Residential & Industrial Generator Blog
The Importance Of Redundant Backup Power For Data Centers
By: Patti Dinneen
Access to reliable redundant power is essential for data centers. Despite the importance of redundant backup power, many data centers have backup power systems that fall short of desirable.
Since businesses rely on data centers for day-to-day operations, outages are costly, though the exact cost depends on the business. According to The Disaster Recovery Preparedness Council's 2014 Disaster Recovery survey, 20 percent of respondents "experienced data center outages that caused more than $50,000 in losses, all the way up to $5 million" (Source). Frankly, data center customers don't care if there was a massive storm, rolling blackouts or another issue leading to an outage; they expect infallible delivery of data center services.
In this post we will discuss the importance of redundant backup for data centers, while offering several solutions to improve your businesses’ approach to backup power.
Planning For The Future
In order to create the right system for your data center, you must attempt to anticipate future growth and needs. As you know, backup power solutions are constantly evolving. So, while you may have a backup power plan that worked well in years past, it may not align with your businesses’ growth strategy.
It is important that an experienced technician performs regular audits of your backup system. The fundamental power components of a data center include (but are not limited to) the backup generator, uninterruptible power supply (UPS), internal power supplies, power distribution unit (PDU) and much more. A fully redundant power supply will have adequate amounts of power supply to completely support the data center and all of its components with no single points of failure.
Generator Must Be Synced With UPS Systems
Ideally data centers must ensure that their generators are properly synchronized with UPS systems so that there is no interruption of service when transferring to generator power. While there are some data centers with low loads that can rely on a uninterrupted power services (UPS) to handle power for a short outage, those systems alone are not enough to handle the growing emergency power needs of today's systems. So, in addition to UPS, most data centers should rely on a backup generator in the event that local utility electricity fails. Even a generator with a sufficient fuel capacity may not be enough to provide truly redundant power, so it is wise to invest in a second generator to rely on as a backup in case the primary generator fails.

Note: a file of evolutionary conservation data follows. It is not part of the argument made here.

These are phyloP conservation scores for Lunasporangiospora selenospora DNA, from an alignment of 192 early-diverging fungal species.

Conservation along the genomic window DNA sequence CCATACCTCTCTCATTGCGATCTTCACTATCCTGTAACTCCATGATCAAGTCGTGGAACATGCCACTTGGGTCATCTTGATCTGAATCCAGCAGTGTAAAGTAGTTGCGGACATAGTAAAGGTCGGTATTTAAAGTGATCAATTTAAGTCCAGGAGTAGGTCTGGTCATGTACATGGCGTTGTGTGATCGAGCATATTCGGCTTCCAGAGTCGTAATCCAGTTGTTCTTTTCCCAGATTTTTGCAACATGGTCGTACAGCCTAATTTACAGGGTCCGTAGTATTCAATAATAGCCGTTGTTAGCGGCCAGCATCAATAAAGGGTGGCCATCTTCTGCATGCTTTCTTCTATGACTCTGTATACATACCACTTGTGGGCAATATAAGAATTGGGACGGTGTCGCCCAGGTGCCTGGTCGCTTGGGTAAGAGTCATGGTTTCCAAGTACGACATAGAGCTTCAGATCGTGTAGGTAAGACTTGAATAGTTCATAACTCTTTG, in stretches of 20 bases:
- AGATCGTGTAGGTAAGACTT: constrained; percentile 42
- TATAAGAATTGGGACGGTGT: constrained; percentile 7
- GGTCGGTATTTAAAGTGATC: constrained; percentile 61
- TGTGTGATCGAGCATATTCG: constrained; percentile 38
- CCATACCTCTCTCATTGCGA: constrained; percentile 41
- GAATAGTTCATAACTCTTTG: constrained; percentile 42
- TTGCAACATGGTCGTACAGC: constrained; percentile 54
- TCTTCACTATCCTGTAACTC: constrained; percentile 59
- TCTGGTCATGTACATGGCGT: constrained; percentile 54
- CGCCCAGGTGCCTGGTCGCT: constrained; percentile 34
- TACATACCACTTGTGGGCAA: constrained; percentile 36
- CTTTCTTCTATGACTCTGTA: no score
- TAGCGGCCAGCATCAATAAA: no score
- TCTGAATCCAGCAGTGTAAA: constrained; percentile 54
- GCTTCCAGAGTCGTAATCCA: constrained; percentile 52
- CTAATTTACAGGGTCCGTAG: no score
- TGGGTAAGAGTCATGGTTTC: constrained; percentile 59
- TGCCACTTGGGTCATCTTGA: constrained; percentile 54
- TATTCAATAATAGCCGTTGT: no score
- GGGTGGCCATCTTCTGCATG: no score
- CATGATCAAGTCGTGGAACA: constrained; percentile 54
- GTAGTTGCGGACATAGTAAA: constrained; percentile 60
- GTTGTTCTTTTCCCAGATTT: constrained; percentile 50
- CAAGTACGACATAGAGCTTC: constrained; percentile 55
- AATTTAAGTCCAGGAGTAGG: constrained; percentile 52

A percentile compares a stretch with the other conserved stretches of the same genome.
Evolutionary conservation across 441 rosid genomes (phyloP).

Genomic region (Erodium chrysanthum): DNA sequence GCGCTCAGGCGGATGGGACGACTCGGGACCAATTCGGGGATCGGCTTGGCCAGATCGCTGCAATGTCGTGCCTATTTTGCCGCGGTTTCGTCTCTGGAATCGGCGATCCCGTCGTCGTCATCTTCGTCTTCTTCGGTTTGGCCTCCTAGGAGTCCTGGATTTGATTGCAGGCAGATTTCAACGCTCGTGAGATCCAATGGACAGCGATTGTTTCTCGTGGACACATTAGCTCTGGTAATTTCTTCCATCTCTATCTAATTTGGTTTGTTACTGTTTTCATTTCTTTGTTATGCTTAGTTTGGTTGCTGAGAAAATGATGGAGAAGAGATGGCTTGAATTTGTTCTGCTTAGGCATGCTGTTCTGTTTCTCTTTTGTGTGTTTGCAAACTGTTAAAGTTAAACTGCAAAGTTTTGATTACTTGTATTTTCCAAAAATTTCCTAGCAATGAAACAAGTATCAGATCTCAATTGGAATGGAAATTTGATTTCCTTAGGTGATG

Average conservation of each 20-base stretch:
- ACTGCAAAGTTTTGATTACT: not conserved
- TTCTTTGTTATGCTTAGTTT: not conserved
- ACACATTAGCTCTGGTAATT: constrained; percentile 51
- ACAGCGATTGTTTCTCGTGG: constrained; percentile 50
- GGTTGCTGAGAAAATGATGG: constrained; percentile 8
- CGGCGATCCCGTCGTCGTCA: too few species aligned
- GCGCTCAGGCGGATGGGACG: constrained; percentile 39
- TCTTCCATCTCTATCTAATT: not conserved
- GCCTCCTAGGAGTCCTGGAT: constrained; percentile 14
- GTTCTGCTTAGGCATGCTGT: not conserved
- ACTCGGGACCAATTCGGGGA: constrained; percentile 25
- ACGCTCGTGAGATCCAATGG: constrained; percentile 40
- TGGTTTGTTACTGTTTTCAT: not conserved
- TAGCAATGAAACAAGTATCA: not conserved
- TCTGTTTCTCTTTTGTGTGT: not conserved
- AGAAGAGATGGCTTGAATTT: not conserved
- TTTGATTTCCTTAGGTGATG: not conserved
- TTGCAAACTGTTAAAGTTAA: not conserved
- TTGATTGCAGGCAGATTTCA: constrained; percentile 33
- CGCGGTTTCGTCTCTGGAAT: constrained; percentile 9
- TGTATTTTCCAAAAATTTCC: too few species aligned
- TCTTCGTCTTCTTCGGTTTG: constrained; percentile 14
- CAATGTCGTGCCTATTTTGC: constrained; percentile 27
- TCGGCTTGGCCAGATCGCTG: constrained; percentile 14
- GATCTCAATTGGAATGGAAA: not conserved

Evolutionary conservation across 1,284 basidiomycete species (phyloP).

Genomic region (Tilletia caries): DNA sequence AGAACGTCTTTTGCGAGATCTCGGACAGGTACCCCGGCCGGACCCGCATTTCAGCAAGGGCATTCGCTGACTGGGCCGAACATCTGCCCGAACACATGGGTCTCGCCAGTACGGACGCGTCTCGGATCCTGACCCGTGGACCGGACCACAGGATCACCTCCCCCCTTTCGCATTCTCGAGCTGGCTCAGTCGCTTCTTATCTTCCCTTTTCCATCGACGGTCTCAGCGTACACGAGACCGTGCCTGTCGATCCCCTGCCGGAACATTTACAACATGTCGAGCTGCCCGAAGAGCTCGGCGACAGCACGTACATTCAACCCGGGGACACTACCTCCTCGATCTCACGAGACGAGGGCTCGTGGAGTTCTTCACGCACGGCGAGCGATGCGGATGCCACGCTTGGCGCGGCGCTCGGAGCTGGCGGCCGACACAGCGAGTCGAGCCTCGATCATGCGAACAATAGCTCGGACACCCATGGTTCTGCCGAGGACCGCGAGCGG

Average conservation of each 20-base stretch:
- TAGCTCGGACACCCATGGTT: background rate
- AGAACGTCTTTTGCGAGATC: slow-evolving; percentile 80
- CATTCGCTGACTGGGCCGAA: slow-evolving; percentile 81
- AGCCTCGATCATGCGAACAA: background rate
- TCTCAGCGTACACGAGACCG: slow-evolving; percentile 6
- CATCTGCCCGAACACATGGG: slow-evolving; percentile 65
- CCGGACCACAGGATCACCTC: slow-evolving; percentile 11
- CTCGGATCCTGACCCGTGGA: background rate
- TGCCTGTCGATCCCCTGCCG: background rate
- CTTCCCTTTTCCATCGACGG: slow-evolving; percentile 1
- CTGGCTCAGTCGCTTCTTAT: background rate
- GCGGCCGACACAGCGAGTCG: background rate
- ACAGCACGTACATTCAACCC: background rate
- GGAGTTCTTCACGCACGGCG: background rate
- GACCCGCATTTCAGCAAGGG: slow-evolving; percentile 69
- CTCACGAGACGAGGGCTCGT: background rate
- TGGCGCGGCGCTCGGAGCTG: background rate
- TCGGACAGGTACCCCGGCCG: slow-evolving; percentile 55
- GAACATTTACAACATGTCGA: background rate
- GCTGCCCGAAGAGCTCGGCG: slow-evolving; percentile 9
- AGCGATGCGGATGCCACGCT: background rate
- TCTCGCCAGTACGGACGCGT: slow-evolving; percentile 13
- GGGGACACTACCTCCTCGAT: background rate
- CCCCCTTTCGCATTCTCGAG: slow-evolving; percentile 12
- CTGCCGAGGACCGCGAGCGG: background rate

Also, provision of back-up power for protected loads in case of an outage brings with it the accompanying cooling requirements for the operating equipment, which if not satisfied can cause permanent damage to the systems on account of overheating. To learn more about cooling systems, check out this post.
Prevention Goes A Long Way
In order to safeguard your data center against power failure, you need to develop a disaster recovery plan, but you should also focus on preventing outages before it is too late. Emergency power systems are quite beneficial to have installed in the event of a disaster, but prevention is the best strategy for staying ahead of the curve, keeping your data center online so you can perform your necessary business functions. Power monitoring PDUs (Power Distribution Units) can help data centers track power usage and environmental factors (i.e. temperature & humidity). With a power monitoring PDU in place, you have access to information about the status of your server rooms, allowing you to take steps to ensure outages don’t occur.
Kinsley Power Systems
Redundancy is only effective when installed and maintained properly, and it’s a service best left to the savvy electrical engineers here at Kinsley. We have experts available to answer your technical questions regarding backup power redundancy, so feel free to contact us at firstname.lastname@example.org if you would like additional information.
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